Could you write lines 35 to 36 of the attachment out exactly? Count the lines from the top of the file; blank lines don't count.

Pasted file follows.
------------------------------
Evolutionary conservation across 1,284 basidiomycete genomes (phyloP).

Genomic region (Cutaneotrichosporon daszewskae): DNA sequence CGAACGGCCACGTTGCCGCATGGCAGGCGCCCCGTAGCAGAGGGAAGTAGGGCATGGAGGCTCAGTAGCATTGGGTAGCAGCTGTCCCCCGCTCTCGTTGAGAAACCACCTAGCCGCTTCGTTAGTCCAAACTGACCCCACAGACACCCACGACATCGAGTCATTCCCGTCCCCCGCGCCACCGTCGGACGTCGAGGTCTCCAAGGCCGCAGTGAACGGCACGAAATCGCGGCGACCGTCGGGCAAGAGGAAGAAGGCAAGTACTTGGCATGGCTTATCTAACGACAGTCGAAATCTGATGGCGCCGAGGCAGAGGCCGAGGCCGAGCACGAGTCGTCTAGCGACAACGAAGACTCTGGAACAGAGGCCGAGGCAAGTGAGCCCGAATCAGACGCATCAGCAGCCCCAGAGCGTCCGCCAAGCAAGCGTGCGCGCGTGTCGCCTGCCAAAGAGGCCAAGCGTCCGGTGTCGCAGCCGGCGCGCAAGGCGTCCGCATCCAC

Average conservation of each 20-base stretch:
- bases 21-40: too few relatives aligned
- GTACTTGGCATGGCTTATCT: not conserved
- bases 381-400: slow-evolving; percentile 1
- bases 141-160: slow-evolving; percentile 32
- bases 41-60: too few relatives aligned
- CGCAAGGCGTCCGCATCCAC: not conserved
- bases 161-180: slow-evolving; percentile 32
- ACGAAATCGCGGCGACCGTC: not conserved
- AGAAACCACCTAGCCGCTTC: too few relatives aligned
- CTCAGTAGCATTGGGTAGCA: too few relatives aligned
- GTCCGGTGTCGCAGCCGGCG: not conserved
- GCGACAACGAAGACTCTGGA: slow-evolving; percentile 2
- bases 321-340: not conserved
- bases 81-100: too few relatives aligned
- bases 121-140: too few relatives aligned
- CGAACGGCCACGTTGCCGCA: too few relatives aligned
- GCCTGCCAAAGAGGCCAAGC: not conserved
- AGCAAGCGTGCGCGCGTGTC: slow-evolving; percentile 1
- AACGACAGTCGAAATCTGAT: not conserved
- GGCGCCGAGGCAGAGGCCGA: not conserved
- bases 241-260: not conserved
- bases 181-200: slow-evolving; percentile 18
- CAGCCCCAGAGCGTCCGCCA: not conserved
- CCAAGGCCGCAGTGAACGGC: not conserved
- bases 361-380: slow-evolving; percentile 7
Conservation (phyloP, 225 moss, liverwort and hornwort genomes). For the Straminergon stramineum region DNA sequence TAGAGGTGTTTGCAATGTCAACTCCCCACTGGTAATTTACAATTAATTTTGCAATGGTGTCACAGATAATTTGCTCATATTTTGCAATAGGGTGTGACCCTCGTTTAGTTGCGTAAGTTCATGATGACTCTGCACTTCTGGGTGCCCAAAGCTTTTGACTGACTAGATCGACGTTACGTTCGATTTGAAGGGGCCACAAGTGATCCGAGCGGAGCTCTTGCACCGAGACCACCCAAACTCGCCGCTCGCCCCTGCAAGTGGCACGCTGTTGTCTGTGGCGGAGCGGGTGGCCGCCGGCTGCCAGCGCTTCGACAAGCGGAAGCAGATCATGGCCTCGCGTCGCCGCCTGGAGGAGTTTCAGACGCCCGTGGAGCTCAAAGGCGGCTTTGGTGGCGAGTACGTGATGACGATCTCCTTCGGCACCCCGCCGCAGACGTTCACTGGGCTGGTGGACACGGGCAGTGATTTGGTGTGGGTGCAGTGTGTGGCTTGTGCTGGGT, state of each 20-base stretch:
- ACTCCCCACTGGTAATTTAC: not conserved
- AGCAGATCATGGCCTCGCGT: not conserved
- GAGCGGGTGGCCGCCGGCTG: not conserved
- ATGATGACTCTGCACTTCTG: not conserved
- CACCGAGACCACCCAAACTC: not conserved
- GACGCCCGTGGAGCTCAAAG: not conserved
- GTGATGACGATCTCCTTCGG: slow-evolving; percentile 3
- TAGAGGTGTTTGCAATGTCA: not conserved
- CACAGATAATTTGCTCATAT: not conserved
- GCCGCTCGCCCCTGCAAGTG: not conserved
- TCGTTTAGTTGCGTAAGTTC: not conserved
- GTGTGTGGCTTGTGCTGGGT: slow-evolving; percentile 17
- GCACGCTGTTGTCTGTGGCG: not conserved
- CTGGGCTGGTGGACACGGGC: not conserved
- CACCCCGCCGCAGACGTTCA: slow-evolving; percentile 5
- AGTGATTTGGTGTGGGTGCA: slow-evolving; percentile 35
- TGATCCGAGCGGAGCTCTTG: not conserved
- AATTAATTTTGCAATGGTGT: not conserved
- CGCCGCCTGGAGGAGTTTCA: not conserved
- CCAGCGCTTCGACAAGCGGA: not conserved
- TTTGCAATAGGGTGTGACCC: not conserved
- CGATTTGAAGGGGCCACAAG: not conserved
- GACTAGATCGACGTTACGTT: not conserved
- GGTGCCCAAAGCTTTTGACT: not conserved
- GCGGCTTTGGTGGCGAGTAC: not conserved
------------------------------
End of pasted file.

- GACGCCCGTGGAGCTCAAAG: not conserved
- GTGATGACGATCTCCTTCGG: slow-evolving; percentile 3